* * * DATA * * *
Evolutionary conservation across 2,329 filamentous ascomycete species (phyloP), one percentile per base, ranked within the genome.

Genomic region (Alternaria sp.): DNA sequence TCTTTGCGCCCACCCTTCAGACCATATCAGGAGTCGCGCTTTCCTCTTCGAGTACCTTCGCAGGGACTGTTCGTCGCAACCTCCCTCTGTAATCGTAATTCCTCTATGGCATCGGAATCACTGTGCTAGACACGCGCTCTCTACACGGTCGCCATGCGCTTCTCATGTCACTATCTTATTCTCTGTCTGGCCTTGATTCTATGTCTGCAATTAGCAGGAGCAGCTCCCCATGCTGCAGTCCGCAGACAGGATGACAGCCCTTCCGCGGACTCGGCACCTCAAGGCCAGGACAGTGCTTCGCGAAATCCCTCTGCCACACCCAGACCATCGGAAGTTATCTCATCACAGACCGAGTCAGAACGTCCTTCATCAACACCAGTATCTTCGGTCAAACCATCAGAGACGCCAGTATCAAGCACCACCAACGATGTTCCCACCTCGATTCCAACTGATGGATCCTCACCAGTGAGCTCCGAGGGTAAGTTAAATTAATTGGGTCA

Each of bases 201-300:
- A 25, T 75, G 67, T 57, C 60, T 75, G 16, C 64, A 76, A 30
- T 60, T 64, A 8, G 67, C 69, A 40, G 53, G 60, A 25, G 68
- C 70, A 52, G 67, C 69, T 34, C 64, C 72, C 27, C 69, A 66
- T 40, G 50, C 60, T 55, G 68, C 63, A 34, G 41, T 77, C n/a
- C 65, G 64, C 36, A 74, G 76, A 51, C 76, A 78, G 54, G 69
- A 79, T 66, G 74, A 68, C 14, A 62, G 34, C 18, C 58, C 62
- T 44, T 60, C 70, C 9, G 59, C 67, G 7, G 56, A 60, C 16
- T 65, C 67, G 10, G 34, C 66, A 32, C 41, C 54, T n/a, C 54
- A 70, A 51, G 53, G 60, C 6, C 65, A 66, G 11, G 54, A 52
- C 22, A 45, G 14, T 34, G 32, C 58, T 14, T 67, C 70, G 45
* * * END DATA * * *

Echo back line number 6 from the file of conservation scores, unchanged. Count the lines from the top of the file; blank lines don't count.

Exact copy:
- C 70, A 52, G 67, C 69, T 34, C 64, C 72, C 27, C 69, A 66